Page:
This research was conducted under BIOQUAL Institute Institutional Animal Care and Use Committee (IACUC) approved protocol number 21–005, in compliance with the Animal Welfare Act and other federal statutes, and regulations relating to animals and experiments involving animals. BIOQUAL is accredited by the Association for Assessment and Accreditation of Laboratory Animal Care International and adheres to principles stated in the Guide for the Care and Use of Laboratory Animals, National Research Council. Animals were monitored twice daily for clinical signs (specifically ruffled fur, heavy breathing, lethargy) and weighed daily.

Yeast display

We generated mutagenized ACE2 gene fragments by error prone PCR using the Diversify PCR Random Mutagenesis Kit (TakaraBio) at multiple mutation levels, mixing the PCR products. We used Gap-repair cloning and high-efficiency LiAc transformation[36] to assemble the ACE2 gene fragments into a centromeric plasmid. The plasmid contained an upstream Aga2 gene fragment, a downstream HA epitope tag with flexible GSG linkers, and was driven by an inducible GAL1 promoter, and contained a low-copy centromeric origin, similar to pTCON2[37]. Following transformation or sorting rounds, we passaged the libraries at 10X diversity 3 times in SD-trp before inducing in log phase for 24 hrs at 30°C in SG-CAA[37]. For FACS, we stained the yeast with recombinant CoV2 RBD-His6 (Genscript) at diminishing concentrations through the rounds (5nM, 1nM, 0.1nM +/- extended washes of up to 17 hrs for off-rate sorting). We followed up with Mouse anti His6 (Genscript), rabbit anti-HA-PE (Cell Signaling Technology), and goat anti mouse-488 secondary antibody (ThermoFisher) all in phosphate buffered saline (PBS) with 0.1% BSA. Libraries were sorted and analyzed for RBD binding and ACE2 expression at the Penn Flow Core on BD Influx and BD FACSAria II instruments. We extracted plasmid from clones or pools of clones using the Yeast Plasmid MiniPrep Kit (Zymo) and transformed this into bacteria for amplification.

Next-Generation sequencing and analysis

We performed 2x250 paired-end Illumina sequencing on randomly sheared and size-selected ACE2 amplicons from the yeast display rounds. After removing adapters and low-quality reads, we mapped clean reads no shorter than 200bp to the WT ACE2 nucleotide sequences using NovoAlign (v.4.03.01). We translated in-frame sequences with mapping quality scores no lower than 30 and without indels into amino acid sequences and compared to the WT ACE2 protein sequence. We tallied non-synonymous changes for each codon across the ACE2 sequence (18–615). We calculated mutation rates at each codon as follows: (sum of non-synonymous AAs)/(sum of all AAs).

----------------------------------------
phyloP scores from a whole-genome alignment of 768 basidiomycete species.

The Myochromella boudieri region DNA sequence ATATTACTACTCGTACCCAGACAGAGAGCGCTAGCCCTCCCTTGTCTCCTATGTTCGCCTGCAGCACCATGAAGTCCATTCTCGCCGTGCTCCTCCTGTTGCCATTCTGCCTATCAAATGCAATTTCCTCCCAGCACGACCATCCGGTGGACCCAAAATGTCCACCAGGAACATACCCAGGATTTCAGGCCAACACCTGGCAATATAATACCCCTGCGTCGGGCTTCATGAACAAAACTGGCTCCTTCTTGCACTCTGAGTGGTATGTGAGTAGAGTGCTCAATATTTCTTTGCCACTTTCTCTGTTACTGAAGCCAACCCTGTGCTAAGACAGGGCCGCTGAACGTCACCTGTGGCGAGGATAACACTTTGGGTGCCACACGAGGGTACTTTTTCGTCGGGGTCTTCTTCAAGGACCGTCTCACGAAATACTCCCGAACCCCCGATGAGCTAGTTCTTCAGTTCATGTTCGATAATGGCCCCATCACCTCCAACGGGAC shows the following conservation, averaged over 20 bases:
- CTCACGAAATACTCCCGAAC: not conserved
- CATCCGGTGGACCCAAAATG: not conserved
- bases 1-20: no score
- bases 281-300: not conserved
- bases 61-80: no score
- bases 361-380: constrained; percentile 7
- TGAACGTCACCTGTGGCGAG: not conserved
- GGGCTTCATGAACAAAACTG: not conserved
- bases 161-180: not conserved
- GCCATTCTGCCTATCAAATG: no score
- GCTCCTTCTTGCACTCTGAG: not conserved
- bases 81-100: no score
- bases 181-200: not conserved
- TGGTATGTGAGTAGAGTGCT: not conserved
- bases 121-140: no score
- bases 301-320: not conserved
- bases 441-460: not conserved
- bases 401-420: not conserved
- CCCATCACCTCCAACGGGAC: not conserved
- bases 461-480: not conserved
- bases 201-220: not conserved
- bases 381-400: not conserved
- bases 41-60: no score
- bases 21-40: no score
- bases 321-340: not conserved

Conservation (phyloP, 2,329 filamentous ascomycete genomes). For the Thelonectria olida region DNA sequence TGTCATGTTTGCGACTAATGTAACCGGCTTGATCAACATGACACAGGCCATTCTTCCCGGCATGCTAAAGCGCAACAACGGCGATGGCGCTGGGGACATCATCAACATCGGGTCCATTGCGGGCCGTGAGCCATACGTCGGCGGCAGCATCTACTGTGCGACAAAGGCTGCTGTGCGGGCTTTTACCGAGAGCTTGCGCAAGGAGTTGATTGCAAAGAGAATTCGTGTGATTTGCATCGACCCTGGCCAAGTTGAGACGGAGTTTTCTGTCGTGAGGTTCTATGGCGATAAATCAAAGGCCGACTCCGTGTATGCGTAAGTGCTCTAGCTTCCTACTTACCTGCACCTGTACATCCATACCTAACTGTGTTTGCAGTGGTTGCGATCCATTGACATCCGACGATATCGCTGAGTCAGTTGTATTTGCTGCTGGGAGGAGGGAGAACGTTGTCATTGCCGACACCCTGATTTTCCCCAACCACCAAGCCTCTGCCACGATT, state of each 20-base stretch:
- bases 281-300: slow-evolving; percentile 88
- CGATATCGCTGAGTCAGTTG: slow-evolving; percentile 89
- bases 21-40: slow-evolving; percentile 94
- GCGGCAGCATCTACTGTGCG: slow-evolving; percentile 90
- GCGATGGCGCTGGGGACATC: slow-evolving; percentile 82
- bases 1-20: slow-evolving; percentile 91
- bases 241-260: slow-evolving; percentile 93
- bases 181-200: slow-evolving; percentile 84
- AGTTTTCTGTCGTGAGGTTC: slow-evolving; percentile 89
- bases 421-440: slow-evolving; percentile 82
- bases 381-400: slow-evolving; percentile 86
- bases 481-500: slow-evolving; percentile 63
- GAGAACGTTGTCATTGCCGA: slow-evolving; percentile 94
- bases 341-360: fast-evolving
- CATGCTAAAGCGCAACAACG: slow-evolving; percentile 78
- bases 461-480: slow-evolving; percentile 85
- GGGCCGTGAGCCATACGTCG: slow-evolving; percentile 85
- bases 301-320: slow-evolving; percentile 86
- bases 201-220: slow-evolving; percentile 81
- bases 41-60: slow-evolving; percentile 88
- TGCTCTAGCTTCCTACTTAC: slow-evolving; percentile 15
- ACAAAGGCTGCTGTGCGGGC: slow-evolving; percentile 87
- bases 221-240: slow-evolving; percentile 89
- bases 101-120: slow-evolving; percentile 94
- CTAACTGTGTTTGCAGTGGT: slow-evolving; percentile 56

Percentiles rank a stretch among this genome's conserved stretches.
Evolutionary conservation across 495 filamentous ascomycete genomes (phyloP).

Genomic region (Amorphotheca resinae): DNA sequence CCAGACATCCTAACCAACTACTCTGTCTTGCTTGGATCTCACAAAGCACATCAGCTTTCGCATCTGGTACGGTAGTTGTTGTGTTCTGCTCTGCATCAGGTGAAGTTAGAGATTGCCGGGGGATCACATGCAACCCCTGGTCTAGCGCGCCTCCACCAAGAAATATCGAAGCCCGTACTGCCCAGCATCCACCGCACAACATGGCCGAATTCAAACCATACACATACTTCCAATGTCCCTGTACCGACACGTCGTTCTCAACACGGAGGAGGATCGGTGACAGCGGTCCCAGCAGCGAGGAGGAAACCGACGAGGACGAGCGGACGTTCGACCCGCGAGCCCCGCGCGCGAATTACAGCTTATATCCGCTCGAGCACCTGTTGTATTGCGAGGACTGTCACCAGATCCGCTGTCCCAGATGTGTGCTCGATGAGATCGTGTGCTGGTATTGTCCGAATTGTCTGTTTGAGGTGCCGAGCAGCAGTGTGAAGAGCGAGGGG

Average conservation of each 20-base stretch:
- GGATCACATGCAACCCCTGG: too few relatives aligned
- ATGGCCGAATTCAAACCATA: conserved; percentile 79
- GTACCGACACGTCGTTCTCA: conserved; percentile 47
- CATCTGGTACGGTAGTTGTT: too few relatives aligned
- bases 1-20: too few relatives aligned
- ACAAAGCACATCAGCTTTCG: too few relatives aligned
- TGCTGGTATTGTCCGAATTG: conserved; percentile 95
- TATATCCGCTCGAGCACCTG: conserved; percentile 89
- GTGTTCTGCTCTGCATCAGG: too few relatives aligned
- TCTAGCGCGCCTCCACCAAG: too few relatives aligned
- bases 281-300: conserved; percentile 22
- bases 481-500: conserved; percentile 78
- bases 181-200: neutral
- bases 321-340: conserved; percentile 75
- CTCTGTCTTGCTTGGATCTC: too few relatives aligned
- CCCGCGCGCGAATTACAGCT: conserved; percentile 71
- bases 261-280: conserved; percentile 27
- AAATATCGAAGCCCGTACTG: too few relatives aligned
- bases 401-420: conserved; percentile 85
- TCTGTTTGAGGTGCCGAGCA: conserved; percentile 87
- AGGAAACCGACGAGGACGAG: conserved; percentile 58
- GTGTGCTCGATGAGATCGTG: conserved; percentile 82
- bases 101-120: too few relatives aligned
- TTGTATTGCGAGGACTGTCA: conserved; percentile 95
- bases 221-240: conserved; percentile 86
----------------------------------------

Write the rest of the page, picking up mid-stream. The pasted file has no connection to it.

Expression of ACE2 variant IgG Fc4 fusions and RBDs

We sub-cloned candidate ACE2 synthetic DNA or decoy sequences from the yeast display format into pCDNA3.1, using the endogenous ACE2 signal peptide and appending a human IgG4 Fc domain (residues 99 to 327 from Uniprot reference sequence P01861) and a C-terminal His6 tag. To generate protein for screening we transiently transfected HEK293 cells with plasmid DNA in six-well plates using PEI and collected and clarified supernatant 72 hours later. We quantified expression using the IgG4 Human ELISA kit (Invitrogen BMS2095) with IgG4 standards provided in the kit. For CDY14-Fc4 and CDY14HL-Fc4, we produced the protein in a similar manner but purified it on protein A sepharose followed by size-exclusion chromatography on Superose 6 resin (Cytiva) to remove inactive aggregates. We determined the concentration using the predicted extinction coefficient at 280nm (1 g/l = 1.995). Some neutralization measurements (e.g., S3 Fig) used crude decoy protein titered using a human IgG4 ELISA kit; this typically yielded higher IC50s. We cloned the synthetic sequences (IDT gBlocks) of RBD [Spike amino acids 330–530 (CoV2), 317–516 (CoV1), and 318–517 (WIV1-CoV)] into pCDNA3.1 between an IL2 signal peptide plus Gly-Ser and a C-terminal His6 tag. We transfected RBD plasmids into HEK293 cells using PEI and collected supernatants 72 hrs later for clarification, concentration, and purification on Ni-NTA resin, followed by dialysis into PBS. We confirmed purity using Coomassie-stained SDS-PAGE analysis. We determined concentrations of the RBD using a predicted extinction coefficient at 280nm.

RBD binding with SPR

We performed SPR binding analysis using a Biacore T200 instrument (GE Healthcare) at room temperature in HBS-EP(+) buffer (10 mM HEPES pH 7.4, 150 mM NaCl, 3 mM EDTA, and 0.05% P20 surfactant, Cat# BR100669, Cytiva) using a protein A/G derivatized sensor chip (Cat# SCBS PAGHC30M, XanTec Bioanalytics). We injected WT ACE2-hFc4 or CDY14-hFc4 diluted to 60nM in HBS-EP(+) at a flow rate of 10 μL/min for 3 min to capture ~1,000 response units (RU) on the sensor surface in each cycle. We measured binding of various SARS-CoV RBD proteins to this surface at concentrations ranging from 200 nM to 0.195 nM. RBD binding was measured at a flow rate of 30 μL/min, with a 3 min association time and a 15 min dissociation time. We performed regeneration between binding cycles using 10 mM glycine pH 1.5 injected at a flow rate of 60 μL/min for 1 min. KD values were determined for each interaction using kinetics parameter fitting in the Biacore T200 Evaluation software. We used a global 1:1 binding model and did not adjust for refractive index shift. Data presented are the average of two or more replicates measured for each RBD domain tested.

CoV pseudotyped lentiviral neutralization assay